Saturday, 19 December 2009

Italian Constitutional Court sticks two fingers up at ECHR

Just spotted this from Gerald Warner in the Telegraph:
The first blow has been struck against the encroaching tyranny of the European Union and it is a significant one. In fact, one member state has defiantly drawn a line in the sand and signalled that it will not tolerate erosion of its sovereignty. Although it attracted little attention when it was published last month, now that commentators have had an opportunity to analyse Sentenza N. 311 by the Italian Constitutional Court, its monumental significance in rolling back the Lisbon Treaty is now being appreciated.

The Constitutional Court ruled baldly that, where rulings by the European Court of Human Rights (ECHR) conflict with provisions of the Italian Constitution, such decrees “lack legitimacy”. In other words, they will not be enforced in Italy. Although this judgement related to issues concerning the civil service, the universal interpretation is that the ECHR’s aggressive ruling in Lautsi v Italy, seeking to ban crucifixes from Italian classrooms, shortly before, was what concentrated the minds of the judges in the Italian Supreme Court.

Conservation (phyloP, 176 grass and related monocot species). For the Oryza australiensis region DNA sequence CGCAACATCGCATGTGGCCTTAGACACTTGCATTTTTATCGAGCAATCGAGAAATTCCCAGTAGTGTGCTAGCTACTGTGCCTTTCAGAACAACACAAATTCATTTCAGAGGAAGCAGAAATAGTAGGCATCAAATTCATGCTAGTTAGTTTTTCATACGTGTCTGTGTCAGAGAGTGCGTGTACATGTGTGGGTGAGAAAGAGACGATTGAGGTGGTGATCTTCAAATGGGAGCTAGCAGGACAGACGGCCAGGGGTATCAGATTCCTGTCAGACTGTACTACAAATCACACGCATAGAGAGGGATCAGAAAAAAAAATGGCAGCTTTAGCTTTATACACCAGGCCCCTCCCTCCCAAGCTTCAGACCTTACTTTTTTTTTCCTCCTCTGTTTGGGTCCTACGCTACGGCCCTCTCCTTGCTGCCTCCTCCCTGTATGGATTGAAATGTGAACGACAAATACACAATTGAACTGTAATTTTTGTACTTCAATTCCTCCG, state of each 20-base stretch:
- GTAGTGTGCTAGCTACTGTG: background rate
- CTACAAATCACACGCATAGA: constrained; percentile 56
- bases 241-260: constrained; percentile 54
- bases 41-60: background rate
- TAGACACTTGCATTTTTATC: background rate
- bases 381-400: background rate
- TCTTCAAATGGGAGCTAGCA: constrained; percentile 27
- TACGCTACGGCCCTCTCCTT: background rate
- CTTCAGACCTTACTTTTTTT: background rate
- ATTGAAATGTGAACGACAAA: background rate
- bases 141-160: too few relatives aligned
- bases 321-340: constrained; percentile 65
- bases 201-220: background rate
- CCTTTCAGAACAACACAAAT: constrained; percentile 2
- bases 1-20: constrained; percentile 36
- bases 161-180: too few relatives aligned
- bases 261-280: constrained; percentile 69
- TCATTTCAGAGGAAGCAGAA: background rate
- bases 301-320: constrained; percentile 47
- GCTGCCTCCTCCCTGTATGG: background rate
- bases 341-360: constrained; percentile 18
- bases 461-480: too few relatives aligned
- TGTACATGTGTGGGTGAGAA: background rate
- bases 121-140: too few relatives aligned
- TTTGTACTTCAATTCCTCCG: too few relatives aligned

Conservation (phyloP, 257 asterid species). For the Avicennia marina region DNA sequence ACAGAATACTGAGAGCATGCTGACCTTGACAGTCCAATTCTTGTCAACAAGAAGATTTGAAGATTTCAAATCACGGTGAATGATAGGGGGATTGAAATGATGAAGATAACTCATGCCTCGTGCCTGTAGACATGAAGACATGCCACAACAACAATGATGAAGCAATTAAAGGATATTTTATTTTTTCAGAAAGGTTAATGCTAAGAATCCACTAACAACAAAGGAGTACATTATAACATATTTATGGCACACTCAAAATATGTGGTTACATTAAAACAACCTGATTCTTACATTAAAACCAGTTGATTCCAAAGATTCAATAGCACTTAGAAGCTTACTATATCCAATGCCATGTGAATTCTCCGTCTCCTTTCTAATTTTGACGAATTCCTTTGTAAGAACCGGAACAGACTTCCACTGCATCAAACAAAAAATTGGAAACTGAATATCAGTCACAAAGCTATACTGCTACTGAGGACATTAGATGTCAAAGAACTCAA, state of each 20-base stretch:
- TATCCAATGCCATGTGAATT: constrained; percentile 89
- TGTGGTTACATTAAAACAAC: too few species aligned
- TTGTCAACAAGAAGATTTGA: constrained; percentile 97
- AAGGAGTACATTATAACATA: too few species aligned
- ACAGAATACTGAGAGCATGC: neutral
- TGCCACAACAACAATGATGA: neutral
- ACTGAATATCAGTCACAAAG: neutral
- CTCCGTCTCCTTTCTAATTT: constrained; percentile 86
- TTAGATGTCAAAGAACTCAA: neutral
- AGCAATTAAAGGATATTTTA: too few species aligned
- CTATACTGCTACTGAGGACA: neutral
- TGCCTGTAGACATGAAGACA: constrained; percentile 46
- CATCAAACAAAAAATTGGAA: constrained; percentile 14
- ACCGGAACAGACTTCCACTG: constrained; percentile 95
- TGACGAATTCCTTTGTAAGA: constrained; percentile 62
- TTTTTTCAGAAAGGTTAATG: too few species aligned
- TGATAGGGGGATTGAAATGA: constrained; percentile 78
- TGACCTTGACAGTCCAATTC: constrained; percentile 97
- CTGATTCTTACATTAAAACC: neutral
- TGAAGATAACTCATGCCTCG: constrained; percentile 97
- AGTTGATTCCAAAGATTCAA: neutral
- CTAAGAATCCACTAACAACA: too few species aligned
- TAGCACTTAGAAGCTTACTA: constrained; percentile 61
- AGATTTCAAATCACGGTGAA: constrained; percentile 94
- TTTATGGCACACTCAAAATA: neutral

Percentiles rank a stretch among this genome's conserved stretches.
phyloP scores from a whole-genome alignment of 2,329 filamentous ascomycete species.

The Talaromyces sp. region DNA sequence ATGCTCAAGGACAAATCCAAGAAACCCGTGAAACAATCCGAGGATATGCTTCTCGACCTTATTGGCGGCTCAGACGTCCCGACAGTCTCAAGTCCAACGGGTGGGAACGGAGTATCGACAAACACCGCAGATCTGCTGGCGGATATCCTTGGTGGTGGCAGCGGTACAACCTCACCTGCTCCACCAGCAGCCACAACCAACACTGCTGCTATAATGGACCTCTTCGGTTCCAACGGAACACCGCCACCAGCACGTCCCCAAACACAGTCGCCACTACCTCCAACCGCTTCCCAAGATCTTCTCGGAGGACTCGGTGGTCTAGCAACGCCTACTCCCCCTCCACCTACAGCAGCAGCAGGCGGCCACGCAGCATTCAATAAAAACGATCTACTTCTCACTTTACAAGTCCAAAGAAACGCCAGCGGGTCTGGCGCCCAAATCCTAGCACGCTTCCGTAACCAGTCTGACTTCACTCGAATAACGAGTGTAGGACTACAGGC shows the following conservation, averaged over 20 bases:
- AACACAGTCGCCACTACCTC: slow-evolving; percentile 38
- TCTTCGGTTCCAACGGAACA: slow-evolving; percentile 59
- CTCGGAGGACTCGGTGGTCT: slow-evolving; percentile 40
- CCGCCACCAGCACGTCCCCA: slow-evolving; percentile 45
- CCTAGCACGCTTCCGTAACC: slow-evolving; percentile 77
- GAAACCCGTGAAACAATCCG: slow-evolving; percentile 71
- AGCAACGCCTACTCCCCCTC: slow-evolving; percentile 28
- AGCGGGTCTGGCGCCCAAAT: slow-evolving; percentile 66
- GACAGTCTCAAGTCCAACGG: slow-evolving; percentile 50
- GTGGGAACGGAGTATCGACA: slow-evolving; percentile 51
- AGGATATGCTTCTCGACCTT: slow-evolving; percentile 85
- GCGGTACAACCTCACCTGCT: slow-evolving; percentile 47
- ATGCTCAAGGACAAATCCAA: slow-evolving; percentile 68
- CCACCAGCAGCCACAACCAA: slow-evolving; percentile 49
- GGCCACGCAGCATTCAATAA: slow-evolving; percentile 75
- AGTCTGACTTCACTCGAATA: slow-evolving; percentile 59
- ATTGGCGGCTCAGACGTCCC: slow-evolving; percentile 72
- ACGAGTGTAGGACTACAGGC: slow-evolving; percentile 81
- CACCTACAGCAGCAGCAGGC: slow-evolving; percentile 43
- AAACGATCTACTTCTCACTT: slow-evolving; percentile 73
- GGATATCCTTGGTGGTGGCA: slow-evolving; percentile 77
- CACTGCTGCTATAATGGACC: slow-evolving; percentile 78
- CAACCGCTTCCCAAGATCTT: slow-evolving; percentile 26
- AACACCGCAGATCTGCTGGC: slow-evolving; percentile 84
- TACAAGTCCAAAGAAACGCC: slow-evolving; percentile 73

I haven't time at the moment to comment in detail, but this is an interesting development, will it embolden Ireland who also face a challenge to their constitution and also the UK with the ECHR judgment over prisoner voting rights?

One to watch.

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